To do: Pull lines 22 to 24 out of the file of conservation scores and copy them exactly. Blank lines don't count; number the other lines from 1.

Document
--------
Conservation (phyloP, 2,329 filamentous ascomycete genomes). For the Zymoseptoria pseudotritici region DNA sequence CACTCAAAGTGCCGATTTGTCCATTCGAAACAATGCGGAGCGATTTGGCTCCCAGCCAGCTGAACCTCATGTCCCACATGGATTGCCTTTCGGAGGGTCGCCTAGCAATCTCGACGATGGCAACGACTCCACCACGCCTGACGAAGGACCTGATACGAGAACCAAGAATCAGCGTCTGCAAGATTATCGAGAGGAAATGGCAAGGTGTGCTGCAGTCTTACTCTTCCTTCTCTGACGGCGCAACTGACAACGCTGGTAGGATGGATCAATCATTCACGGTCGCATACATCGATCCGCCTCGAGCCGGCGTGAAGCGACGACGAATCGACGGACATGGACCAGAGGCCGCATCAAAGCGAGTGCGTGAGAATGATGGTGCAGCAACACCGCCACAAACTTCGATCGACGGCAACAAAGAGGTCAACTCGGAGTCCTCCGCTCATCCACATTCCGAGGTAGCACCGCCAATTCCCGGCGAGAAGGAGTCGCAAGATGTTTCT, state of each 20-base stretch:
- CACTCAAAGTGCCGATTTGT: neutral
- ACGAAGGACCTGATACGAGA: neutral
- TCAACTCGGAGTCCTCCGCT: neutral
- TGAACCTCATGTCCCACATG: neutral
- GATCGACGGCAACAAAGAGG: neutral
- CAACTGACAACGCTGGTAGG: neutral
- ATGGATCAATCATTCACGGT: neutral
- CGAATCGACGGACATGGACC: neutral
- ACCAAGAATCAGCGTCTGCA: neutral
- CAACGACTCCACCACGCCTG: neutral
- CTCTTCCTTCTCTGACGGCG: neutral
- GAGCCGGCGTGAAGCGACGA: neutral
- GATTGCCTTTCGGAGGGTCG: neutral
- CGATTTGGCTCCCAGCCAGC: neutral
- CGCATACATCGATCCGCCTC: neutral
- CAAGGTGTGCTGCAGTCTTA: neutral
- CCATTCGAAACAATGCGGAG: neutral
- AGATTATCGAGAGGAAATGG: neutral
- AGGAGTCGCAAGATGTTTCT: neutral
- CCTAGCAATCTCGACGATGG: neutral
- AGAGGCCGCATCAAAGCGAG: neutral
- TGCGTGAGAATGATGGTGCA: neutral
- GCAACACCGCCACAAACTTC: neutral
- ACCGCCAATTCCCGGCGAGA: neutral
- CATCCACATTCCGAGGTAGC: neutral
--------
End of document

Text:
- AGAGGCCGCATCAAAGCGAG: neutral
- TGCGTGAGAATGATGGTGCA: neutral
- GCAACACCGCCACAAACTTC: neutral